|George Partridge, immigrant to Duxbury, Mass, is NOT the son of Ralph Partridge, another immigrant to Duxbury, Mass!|
|Joseph Richardson did NOT marry Hannah Green, daughter of William Green of Woburn! (Companion myth: Thomas Knowlton did not marry Hannah Green, daughter of Thomas Green of Malden, Mass)|
|Patience Kemp is NOT the granddaughter of Thomas Thacher / Elizabeth Partridge!|
|The wife of John Goodrich of Wethersfield, Conn was NOT the daughter of Thomas Edwards of Wethersfield, Conn. - her identity is unknown.|
|The Mary Bacon who married John Lakin was NOT the daughter of Michael Bacon and Susanna (Richardson). She was the sister of that Michael, daughter of Michael Bacon and Marie (some say Jobo).|
|Susanna Skelton was NOT the mother of the first three Children of John Marsh - Donald Linus Jacobus in the Granbury Genealogy, 1945, presents a convincing argument that John Marsh was married first to an unknown woman abt 1637, and she mothered his first three children.|
|Henry Pierson, of Southampton, Long Island DID NOT marry Mary Cooper, daughter of John and Wibroe (Griggs) Cooper. He was the STEP-SON of John Cooper and the son of Wibroe (Griggs) Pierson Cooper from a first marriage.|
I have noticed that in Ancestral file and in web genealogies there are certain errors being repeated that we should all try to stomp out. These errors become particularly relevant to New England ancestors, because they are ancestors to so many more folks simply because they've been around longer.
I have now started a Research Resources, Notes, and Questions page
on each of my surnames, with the hope of first eliminating errors, and
to further awareness and discussion of other questionable parts of our
genealogies that are sometimes taken for granted to be true, but that have
a shadow of doubt hanging over them. In fact, it's more fun to deal with
these questions, I find.
These are some of the errors that I've noticed, with references to the particular page on my site where I discuss the reasons for the error, or present the work of others who have proven the correct answer, or disproved an incorrect one. Many other smaller issues are presented on my Notes and Questions pages for each surname.
Hale, House bases their conclusion on her age, based on events of her life, primarily documented dates of birth of her children. She is closer to a contemporary of Thomas. Her first -born was born at most only 20 years after Thomas was.
Hale, House offers no clues as to who she was, nor made any comment her being a potential sibling of Thomas.
"The given name of the wives of all three Lakins was Mary, but the surnames of the first two have not been found, and there has been confusion about the identity of Mary Bacon, who married John Lakin. Clarence A. Torrey, who compiled a record of New England marriages prior to 1701, says the wrong woman of this name is given as the wife of John Lakin in Thomas Baldwin's "Bacon Genealogy"; the right one being the Mary Bacon baptized Feb. 18, 1639/40 at Winsted, England; [** add: daughter of Michael and Mary Jobe(?) nmt **], also that she was living in 1701 at Woburn, Mass. Her father and grandfather, both named Michael, came very early to Dedham, Mass., and died there, the father in 1688, when eighty years of age."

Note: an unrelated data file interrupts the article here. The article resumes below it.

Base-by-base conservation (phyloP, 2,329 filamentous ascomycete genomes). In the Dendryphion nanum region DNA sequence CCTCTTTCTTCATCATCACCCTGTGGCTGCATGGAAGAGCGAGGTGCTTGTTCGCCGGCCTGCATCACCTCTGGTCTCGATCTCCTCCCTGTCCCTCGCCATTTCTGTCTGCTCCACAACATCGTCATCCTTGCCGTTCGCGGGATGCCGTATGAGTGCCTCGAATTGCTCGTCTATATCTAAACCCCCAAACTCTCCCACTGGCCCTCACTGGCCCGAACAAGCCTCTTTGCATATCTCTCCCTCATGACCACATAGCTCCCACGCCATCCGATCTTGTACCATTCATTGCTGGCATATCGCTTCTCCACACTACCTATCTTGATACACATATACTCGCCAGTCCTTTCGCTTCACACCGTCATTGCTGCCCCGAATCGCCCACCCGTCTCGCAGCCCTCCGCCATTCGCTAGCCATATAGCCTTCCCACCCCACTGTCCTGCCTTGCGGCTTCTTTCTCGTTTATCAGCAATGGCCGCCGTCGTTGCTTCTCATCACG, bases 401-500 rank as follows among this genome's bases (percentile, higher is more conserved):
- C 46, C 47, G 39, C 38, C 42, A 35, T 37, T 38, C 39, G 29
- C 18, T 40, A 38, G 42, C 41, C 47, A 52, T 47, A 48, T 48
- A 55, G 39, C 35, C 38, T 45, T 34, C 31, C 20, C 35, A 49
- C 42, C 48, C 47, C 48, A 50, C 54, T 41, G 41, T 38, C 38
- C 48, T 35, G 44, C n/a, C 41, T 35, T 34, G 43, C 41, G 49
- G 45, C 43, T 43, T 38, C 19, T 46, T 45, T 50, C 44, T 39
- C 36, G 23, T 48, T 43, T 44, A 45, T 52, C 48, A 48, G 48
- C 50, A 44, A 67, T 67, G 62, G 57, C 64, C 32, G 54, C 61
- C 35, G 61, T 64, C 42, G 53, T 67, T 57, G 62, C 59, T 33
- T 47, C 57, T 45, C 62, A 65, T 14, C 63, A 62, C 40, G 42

This argument is presented by Donald Lines Jacobus in _The Granberry
(1945), pp. 274-276.
For years, Cooper and Pierson genealogists have carried Henry Pierson, of Southampton, Long Island, New York as married to Mary Cooper and shown her as the matriarch of the Pierson descendants from that immigrant. Thomas Cooper II, in TAG 64:193 Oct 1989 convincingly demonstrates that Henry Pierson was a son of Wibroe Griggs from a previous marriage, and step-son of John Cooper, of Southampton, Long Island, New York. The Mary he married is unknown, and nothing further is known of Mary Cooper, daughter of John Cooper, than her entry on the passenger list when the family migrated to America.
The confusion started with John Cooper referring to Henry Pierson as his son-in-law in his will. In 1600 terminology, son-in-law could have referred to either son-in-law, as we now define the term, or what we now call step-son.
Although there was already evidence of this link before Thomas Cooper's article, the "smoking gun" piece of evidence is an English will, transcribed in the TAG article, where Thomas Cooper, son of John, and Henry Pierson, join together to sell some real estate and describe themselves as brothers from the same mother.
These are the most grievous errors I have found. Please point out these errors wherever you see them. Other questions and notes about my ancestors genealogies are presented in their respective sections of my Family History Pages - either Dad's Side, or Mom's Side.